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Myanmar leader Suu Kyi to skip U.N. assembly to deal with Rohingya crisis

Myanmar’s national leader Aung San Suu Kyi, facing outrage over violence that has forced about 400,000 Rohingya Muslims to flee to Bangladesh, will not attend the upcoming U.N. General Assembly because of the crisis, her office said on Wednesday.

The exodus of refugees, sparked by the security forces’ fierce response to a series of Rohingya militant attacks, is the most pressing problem Suu Kyi has faced since becoming leader last year.

Critics have called for her to be stripped of her Nobel peace prize for failing to do more to halt the strife, which the U.N. rights agency said was a “textbook example of ethnic cleansing”.

Aid agencies will have to step up operations “massively” in response to the refugee flow into Bangladesh, a senior U.N. official said, adding that the $77 million that United Nations had appealed for last week would not be enough.

But a Bangladeshi border force officer said the number of people crossing into his area had fallen sharply, apparently because everyone had left districts most affected by the violence.

Suu Kyi, in her first address to the U.N. General Assembly as a leader in September last year, defended her government’s efforts to resolve the crisis over treatment of the Muslim minority.

This year, her office said she would not be attending because of the security threats posed by the insurgents and her efforts to restore stability.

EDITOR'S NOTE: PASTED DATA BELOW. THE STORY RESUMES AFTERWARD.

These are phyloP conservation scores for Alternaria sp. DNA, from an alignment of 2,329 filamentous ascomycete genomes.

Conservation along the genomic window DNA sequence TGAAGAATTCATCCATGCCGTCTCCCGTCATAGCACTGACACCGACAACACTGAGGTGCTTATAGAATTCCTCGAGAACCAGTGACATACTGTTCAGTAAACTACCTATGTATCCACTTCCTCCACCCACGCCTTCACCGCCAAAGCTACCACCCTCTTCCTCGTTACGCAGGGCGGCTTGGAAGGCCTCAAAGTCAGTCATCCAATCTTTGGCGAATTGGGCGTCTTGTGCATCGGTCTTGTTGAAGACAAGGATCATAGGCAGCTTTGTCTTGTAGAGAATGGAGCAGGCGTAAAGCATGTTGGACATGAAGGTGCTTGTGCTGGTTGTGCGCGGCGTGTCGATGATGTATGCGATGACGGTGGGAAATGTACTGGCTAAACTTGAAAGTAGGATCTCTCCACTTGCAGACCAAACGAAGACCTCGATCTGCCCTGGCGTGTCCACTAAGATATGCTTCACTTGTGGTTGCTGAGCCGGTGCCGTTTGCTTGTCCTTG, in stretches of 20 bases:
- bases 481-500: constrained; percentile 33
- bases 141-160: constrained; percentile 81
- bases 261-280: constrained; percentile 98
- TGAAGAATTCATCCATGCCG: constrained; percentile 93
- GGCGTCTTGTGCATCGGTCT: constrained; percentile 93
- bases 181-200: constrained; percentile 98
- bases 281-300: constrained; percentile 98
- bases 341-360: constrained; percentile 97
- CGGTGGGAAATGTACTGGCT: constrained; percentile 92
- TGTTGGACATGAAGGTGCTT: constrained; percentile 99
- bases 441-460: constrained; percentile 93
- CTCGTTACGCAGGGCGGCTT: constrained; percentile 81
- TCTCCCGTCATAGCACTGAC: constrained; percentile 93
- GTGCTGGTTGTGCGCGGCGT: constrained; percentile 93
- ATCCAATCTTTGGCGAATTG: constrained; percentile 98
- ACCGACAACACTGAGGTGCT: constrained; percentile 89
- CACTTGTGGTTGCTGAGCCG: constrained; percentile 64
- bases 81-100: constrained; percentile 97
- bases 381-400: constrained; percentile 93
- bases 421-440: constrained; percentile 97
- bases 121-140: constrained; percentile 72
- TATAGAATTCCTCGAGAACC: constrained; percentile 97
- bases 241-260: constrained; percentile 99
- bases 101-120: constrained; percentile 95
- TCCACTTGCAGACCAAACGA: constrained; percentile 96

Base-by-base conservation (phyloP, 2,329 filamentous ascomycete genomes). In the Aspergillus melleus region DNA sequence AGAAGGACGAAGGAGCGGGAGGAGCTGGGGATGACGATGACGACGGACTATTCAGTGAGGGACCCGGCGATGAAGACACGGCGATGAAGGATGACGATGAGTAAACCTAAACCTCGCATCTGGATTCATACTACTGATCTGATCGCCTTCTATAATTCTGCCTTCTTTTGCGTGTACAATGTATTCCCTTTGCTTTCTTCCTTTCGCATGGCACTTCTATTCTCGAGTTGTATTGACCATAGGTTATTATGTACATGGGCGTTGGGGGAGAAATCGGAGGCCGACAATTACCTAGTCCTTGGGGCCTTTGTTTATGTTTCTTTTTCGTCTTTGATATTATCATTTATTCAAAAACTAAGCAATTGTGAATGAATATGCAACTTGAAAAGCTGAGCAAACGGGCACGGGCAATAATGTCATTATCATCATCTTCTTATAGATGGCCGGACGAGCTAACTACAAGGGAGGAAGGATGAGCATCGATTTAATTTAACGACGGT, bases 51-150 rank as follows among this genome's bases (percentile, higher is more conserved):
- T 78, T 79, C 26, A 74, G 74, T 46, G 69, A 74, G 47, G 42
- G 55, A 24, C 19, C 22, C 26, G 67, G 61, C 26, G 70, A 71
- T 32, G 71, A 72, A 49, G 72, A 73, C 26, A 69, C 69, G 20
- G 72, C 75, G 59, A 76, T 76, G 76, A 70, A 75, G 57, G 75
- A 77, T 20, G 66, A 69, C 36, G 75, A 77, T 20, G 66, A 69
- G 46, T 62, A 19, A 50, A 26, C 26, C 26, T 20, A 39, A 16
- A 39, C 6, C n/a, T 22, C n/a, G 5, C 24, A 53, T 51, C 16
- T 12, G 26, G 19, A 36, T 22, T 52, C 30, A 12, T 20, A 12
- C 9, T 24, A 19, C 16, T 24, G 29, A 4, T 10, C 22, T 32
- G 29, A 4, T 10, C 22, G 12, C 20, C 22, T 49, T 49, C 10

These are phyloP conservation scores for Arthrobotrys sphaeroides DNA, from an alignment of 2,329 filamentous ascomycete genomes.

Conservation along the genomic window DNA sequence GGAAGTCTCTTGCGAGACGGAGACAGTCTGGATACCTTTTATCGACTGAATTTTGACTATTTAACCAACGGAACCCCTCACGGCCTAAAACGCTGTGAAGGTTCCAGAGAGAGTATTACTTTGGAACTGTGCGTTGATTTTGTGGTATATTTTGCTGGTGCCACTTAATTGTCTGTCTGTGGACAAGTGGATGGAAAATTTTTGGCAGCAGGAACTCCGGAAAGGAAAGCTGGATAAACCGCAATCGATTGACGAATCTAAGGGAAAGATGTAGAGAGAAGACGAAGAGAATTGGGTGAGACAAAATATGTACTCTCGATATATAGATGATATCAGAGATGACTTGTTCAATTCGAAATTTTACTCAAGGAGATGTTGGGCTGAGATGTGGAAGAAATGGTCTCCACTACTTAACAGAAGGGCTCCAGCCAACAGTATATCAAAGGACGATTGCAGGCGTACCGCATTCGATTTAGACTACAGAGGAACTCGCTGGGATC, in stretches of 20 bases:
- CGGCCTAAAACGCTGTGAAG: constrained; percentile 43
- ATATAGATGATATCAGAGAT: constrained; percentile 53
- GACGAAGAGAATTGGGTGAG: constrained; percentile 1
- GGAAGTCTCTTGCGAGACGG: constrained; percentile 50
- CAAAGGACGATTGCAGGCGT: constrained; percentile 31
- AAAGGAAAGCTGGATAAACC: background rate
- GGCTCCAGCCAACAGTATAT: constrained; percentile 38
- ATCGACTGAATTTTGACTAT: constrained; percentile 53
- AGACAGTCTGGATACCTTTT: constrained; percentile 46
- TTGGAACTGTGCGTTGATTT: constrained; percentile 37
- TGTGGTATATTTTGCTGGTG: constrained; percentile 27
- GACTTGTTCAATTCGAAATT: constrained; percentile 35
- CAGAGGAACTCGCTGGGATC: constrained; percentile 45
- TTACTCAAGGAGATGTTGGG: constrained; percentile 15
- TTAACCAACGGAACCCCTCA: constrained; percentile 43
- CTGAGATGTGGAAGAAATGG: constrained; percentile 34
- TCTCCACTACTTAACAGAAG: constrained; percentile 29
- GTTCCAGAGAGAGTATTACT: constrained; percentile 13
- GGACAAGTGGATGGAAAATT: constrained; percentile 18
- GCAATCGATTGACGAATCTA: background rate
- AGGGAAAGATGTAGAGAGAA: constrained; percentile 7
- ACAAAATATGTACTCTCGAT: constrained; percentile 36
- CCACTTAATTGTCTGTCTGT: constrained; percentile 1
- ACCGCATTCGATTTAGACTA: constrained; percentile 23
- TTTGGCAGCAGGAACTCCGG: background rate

“She is trying to control the security situation, to have internal peace and stability, and to prevent the spread of communal conflict,” Zaw Htay, the spokesman for Suu Kyi’s office, told Reuters.

International pressure has been growing on Buddhist-majority Myanmar to end the violence in the western state of Rakhine that began on August 25 when Rohingya militants attacked about 30 police posts and an army camp.

The raids triggered a sweeping military counter-offensive against the insurgents, described by the government as terrorists. Refugees say that the security operation is aimed at pushing Rohingya out of Myanmar.

They, and rights groups, paint a picture of widespread attacks on Rohingya villages in the north of Rakhine State by the security forces and ethnic Rakhine Buddhists, who have torched many Muslim villages.

Authorities have denied that the security forces, or Buddhist civilians, have been setting the fires, and have blamed the insurgents. Nearly 30,000 Buddhist villagers have also been displaced, they say.

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